Study author Dr. Stacie Jones from the University of Arkansas for Medical Sciences and Arkansas Children’s Hospital said: “As a developing therapy, researchers are looking for ways to improve and prolong effects of peanut oral immunotherapy.

“It has been suggested that intervening in early life when the immune system is still developing may prove more effective than intervening in later life.

“As the first large study in a preschool-age group to test earlier interventions, we found that the treatment induced desensitization in a majority of peanut-allergic children and around one in five achieved remission.

“We also saw an additional one in five children whose peanut tolerability did not reach our threshold for remission but still increased significantly after treatment.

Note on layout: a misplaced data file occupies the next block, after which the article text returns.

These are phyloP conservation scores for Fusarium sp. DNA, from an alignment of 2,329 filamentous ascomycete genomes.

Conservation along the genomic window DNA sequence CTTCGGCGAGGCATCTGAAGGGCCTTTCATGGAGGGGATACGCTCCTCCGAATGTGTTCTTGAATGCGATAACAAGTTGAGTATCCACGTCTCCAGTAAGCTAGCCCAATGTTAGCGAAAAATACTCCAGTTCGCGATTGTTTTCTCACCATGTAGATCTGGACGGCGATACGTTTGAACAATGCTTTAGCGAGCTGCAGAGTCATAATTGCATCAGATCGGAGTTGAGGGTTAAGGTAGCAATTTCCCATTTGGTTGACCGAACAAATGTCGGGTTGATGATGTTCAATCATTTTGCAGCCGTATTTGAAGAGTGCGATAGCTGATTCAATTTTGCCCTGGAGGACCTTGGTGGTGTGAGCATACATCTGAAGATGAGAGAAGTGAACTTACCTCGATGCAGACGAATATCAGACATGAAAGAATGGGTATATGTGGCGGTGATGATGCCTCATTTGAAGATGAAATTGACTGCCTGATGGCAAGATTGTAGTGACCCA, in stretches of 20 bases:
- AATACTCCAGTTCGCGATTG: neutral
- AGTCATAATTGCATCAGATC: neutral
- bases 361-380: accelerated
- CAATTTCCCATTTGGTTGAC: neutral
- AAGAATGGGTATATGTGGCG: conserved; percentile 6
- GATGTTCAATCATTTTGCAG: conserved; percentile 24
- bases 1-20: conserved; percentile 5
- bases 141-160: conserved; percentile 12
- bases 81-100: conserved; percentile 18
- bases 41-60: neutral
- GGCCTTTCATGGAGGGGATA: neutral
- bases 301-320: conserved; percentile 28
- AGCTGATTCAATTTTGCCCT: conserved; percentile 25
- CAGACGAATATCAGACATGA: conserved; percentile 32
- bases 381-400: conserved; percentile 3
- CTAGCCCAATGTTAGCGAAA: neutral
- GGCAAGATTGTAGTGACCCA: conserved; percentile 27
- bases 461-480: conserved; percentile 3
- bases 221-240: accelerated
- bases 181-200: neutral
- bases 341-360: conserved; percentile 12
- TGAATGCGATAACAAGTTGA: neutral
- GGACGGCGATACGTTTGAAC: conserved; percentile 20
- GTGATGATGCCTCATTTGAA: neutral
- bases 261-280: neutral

“Interestingly, we also observed that those children who did achieve remission were more likely to be at the younger end of the age group, with the best outcomes in children aged one-year-old, suggesting that very early interventions may provide the best opportunity to achieve remission.

“However, there were only small numbers of children aged one year old enrolled in our study, so more studies are needed to investigate this finding.”

Study author Dr. Wesley Burks from the University of North Carolina said: “The serious and unpredictable nature of food allergic reactions can be worrisome for affected children and their parents.